The University of Adelaide

The University of Adelaide Australia
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The atmosphere is a complex system in which energy is absorbed, stored, radiated and transported by a rich variety of processes that impact directly on the environment. The Atmospheric Physics group is mainly concerned with the study of the dynamics and structure of the atmosphere from the ground up to a height of about 100 km. Emphasis is placed on ground-based radar and optical studies of the dynamics and structure over a wide range of time scales, but other related areas, such as meteor and ionospheric physics, are also of interest. There is particular interest in the development of new hardware and data analysis techniques, as well as on data acquisition and interpretation. Many of the techniques developed by the group have become widely adopted on a world-wide basis as the standard methods in the field.

The Atmospheric Physics group carries out its research at a number of field sites in the southern hemisphere. The main field station at Buckland Park, located some 40 km north of Adelaide, is used for both radar and optical studies. Buckland Park, which is some 150 hectares in area, is the site of three radars, one of which operates at 2 MHz and the other two at 54 MHz, as well as the optical instruments. The 2 MHz radar uses a 1 km x 1 km antenna array containing 178 elements, which makes it the largest of its kind in the world and is used for studies of the dynamics of the 60-100 km region. The 54 MHz VHF ST radar or "wind-profiler" is used to study winds, waves and turbulence in the lower atmosphere up to 15-20 km. It was the first of its type in the southern hemisphere. All these instruments are designed to be as versatile as possible, so that a wide range of experiments can be carried out. The large height range which can be covered enables the coupling of energy and momentum between different atmospheric regions to be investigated. Other radar measurements of winds in the 60-100 km height range are made at Davis Base, Antarctica, Christmas Island on the equator in the central Pacific, and Pontianak on the equator in Indonesia. Observations made at these widely separated locations gives a global perspective to our investigation of atmospheric dynamics.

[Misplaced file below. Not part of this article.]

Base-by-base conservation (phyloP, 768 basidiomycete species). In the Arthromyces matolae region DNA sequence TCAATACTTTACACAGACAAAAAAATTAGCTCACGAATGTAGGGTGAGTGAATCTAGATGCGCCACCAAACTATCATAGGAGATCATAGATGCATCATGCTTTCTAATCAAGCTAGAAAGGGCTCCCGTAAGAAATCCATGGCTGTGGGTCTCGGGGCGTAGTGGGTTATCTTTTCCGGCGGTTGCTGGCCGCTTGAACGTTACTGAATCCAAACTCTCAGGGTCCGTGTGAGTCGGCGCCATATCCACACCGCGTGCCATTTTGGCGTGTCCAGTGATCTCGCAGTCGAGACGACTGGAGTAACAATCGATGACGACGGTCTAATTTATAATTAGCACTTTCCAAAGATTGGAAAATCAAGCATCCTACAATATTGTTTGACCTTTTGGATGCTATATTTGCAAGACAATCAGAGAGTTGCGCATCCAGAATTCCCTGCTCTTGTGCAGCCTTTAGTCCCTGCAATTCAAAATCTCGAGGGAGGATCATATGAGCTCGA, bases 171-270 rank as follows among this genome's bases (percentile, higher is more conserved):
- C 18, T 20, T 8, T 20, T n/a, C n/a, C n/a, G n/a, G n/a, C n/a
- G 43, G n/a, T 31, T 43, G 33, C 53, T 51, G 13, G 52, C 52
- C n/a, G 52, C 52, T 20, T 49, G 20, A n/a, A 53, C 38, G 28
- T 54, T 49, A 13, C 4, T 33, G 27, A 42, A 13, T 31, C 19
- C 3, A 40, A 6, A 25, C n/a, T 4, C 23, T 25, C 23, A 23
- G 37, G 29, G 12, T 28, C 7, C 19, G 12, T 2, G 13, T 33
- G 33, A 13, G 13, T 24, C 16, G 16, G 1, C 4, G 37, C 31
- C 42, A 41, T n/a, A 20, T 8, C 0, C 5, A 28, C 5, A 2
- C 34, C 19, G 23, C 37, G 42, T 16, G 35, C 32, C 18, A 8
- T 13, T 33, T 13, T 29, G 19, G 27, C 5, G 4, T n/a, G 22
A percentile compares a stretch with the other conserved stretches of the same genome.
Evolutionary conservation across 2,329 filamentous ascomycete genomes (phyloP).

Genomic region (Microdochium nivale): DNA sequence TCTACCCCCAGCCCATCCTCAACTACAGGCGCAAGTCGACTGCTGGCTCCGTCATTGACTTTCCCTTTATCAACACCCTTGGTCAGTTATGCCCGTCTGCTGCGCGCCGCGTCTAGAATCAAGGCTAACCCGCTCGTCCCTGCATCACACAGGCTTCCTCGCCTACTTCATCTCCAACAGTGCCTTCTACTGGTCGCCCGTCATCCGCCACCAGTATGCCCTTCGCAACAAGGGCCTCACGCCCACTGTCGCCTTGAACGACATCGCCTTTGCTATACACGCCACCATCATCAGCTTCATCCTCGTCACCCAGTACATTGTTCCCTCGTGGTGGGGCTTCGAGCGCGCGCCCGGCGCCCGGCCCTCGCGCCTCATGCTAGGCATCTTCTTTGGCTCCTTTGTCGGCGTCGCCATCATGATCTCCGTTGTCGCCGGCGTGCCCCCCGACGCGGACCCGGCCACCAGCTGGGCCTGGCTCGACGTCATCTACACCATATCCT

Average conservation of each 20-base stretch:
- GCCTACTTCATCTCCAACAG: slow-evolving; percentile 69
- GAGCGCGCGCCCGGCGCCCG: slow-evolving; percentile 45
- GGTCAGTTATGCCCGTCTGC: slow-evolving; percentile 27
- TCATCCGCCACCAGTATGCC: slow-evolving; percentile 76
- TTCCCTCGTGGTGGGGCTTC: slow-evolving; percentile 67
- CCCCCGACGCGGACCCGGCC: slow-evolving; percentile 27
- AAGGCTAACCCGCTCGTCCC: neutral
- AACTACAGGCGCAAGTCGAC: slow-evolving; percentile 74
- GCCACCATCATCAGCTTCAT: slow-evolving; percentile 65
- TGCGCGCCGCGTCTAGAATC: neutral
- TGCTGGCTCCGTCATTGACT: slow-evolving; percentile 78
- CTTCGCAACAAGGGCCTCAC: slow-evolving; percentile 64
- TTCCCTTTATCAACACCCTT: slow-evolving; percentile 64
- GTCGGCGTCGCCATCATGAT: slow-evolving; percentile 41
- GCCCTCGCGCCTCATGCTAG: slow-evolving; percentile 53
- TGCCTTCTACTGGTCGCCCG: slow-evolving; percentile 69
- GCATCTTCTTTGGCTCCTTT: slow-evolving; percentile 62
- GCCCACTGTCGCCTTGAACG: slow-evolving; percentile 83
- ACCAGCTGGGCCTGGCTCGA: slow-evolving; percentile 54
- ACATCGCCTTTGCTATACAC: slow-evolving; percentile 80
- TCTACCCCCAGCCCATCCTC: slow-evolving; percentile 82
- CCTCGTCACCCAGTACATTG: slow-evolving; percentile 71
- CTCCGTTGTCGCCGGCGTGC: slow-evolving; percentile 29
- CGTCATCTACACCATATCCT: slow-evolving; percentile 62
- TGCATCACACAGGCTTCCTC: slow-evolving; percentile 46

The group has strong links with the Australian Antarctic Division and cooperates in a variety of radar and optical experiments located at Davis Base. In 1996, a lidar, originally developed by our group, was installed at Davis to measure atmospheric densities, temperatures, and winds from heights near 10 km to about 80 km. An important goal is to study the physical process related to the ozone hole and other issues of global change.

By its very nature the atmosphere knows no boundaries and the group cooperates closely with other organisations both nationally and internationally, exchanging both personnel and data. Within Australia we cooperate with the Antarctic Division, the Bureau of Meteorology, and the Defence Science and Technology Organisation, as well as other University groups. At an international level we have strong links with groups in Canada, Germany, India, Indonesia, Japan, Sweden, and the USA.